Secondly, public records reported on credit reports must be checked by the credit bureaus for updates every 90 days to ensure their accuracy. If the records are not checked, they should be removed from the credit report.

Bankruptcy records already hold these strict requirements, which is why the changes don’t impact this type of public record. However, many tax liens and civil judgments do not uphold these standards, in large part due to different standards of record-keeping at various courthouses.

This higher standard for public records is estimated to have positively impacted millions of US consumers. As this change applies to public records that were already on credit reports before the NCAP, it’s essential to review your personal credit reports to see if any public records are still being shown. Generally, tax liens and civil judgments shouldn’t be on your credit reports anymore.

By 2017, almost half of all tax liens and civil judgments were removed from consumer credit reports, and by April 2018, the three credit bureaus had removed all tax liens from credit reports. Currently, the only type of public record that should be present on your credit report is a bankruptcy.

Not a Permanent Change

It’s crucial to note that tax liens and civil judgments might not stay off credit reports forever. This is because reporting on them isn’t illegal and the credit bureaus only promised to remove them for a time. This could change sometime in the future, so you still want to avoid incurring these types of public records if possible.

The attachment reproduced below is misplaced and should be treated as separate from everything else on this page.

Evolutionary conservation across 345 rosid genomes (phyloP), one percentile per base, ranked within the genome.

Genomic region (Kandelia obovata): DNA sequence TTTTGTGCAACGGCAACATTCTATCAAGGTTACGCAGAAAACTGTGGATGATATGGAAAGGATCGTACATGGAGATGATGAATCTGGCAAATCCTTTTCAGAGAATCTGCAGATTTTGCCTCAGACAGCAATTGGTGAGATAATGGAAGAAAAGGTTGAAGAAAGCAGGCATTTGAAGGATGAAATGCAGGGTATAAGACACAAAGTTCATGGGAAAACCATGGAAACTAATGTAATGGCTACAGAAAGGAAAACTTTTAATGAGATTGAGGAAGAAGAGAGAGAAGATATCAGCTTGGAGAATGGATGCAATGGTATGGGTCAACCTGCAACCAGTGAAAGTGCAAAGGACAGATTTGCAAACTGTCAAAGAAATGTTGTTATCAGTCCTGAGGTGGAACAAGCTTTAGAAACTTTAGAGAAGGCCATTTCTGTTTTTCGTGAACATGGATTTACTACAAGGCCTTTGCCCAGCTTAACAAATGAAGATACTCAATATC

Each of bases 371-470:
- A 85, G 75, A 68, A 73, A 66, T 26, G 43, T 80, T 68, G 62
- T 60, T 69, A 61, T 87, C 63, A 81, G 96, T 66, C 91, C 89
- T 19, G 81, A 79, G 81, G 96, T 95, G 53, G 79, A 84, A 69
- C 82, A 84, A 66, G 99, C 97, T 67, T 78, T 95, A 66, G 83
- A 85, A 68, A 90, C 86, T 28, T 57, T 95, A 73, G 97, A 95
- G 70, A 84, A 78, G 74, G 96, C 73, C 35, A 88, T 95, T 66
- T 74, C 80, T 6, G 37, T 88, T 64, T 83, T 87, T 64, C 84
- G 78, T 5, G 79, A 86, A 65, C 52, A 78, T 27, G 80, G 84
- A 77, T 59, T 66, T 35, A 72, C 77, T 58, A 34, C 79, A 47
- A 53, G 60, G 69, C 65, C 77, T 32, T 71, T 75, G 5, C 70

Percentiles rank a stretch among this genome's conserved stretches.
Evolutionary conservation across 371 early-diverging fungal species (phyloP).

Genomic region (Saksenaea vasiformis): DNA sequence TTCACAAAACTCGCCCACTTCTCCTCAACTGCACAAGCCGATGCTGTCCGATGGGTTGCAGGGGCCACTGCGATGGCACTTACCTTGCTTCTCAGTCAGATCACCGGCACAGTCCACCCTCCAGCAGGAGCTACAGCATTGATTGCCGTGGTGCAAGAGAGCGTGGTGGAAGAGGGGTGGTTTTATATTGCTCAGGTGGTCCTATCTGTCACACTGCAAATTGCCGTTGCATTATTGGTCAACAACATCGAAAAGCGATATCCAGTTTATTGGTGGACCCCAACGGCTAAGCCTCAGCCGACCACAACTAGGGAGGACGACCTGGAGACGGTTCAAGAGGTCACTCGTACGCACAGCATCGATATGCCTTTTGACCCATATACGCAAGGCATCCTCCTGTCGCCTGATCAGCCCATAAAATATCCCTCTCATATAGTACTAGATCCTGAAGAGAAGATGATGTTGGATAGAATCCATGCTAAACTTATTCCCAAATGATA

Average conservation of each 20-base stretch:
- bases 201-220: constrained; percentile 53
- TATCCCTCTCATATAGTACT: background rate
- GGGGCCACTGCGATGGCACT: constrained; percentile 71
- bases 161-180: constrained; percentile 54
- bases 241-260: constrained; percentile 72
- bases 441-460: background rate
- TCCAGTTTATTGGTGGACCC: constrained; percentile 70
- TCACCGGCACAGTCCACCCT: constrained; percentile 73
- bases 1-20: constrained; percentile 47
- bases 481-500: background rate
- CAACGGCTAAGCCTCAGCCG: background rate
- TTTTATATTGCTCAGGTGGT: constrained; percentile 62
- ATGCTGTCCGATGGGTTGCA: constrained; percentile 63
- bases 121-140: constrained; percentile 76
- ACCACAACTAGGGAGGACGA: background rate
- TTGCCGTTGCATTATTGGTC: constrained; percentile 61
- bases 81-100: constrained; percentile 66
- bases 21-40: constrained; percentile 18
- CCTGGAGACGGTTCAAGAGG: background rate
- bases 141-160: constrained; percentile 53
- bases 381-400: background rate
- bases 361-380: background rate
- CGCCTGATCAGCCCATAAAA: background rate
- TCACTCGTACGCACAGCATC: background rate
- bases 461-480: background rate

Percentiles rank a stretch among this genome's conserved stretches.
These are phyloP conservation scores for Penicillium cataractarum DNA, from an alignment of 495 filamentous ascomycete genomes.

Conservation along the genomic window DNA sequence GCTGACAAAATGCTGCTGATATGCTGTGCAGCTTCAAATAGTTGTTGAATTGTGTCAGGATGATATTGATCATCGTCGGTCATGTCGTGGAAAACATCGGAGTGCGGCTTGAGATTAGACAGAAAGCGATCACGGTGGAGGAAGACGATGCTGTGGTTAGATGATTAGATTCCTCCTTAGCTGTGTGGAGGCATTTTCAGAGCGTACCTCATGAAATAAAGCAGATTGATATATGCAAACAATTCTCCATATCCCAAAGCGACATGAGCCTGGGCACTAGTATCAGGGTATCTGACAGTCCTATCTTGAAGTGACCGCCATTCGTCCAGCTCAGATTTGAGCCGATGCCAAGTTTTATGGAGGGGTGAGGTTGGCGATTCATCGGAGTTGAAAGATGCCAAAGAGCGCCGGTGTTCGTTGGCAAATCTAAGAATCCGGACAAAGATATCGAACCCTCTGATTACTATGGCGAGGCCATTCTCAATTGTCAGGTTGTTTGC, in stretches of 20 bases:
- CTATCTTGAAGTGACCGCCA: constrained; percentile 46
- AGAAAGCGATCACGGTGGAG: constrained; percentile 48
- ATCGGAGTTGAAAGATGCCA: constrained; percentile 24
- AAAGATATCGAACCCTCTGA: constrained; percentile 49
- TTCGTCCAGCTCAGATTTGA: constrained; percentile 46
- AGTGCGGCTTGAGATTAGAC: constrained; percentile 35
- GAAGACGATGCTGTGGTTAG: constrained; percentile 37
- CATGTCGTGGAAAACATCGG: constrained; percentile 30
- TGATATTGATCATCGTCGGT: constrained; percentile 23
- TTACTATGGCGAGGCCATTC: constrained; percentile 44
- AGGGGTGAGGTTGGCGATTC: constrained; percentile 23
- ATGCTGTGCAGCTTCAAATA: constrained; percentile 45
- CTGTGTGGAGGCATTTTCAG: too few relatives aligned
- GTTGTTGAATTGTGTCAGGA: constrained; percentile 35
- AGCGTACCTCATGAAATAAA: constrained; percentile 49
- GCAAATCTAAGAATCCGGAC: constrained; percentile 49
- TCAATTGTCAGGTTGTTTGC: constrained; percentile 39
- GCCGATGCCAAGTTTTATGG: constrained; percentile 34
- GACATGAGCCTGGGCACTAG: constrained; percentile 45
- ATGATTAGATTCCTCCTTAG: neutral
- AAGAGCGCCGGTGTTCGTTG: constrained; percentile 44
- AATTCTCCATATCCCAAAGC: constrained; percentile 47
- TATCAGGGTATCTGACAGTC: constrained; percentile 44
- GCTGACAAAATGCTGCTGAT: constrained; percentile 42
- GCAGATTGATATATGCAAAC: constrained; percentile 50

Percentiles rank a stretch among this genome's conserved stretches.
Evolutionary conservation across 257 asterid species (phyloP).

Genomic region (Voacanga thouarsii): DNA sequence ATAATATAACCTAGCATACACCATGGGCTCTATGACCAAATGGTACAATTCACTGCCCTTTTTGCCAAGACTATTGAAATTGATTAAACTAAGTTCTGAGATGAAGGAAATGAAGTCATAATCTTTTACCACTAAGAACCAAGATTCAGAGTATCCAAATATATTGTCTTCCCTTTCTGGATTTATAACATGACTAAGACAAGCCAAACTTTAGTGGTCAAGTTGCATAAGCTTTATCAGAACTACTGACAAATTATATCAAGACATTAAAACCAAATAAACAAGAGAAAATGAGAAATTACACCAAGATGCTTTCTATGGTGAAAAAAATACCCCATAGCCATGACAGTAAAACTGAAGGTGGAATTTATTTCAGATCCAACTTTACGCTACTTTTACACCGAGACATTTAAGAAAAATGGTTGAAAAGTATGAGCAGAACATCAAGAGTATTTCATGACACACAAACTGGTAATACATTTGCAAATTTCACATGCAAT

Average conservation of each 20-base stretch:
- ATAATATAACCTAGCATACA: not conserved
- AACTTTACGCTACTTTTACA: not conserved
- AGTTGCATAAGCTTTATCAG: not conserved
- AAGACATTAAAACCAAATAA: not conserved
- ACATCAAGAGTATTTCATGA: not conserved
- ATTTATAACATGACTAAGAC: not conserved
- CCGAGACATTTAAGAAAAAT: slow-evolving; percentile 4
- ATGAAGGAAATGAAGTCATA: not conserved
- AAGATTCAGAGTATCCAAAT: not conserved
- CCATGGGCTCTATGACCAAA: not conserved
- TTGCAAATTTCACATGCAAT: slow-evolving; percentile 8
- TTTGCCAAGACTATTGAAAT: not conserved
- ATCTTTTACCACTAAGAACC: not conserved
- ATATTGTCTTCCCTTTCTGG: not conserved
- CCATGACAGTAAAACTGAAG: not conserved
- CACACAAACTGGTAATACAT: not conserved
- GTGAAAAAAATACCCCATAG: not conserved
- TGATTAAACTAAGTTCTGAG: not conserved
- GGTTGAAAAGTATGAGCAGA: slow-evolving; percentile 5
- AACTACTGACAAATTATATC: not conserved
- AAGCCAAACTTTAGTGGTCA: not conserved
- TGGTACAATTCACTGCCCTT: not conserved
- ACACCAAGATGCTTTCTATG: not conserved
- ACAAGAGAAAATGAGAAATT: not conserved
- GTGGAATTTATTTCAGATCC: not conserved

How Do Public Records Affect Your Credit?

Typically, when a public record is added to your report, it’s considered a negative item. That’s because most public records on credit reports stem from a debt or financial delinquency. Therefore, it will usually lower your credit score.

Bankruptcy

A bankruptcy can remain on your credit report for seven to 10 years.

If you go through a Chapter 13 bankruptcy, you must repay a portion of the money you borrowed. This type of bankruptcy has a shorter impact on your credit report (seven years) because you paid some of the money back.

Under a Chapter 7 bankruptcy, the individual doesn’t pay any of their debts back. This type of bankruptcy will remain on your credit report for up to 10 years.

Bankruptcy will have a devastating impact on your credit, lowering it by anywhere from 130 to 200 points.

It is difficult to rebuild credit after a bankruptcy filing, but not impossible. For example, while you may not be approved for a regular credit card, you can start with a secured credit card. You will still have financial options available to you.

Tax Liens and Judgments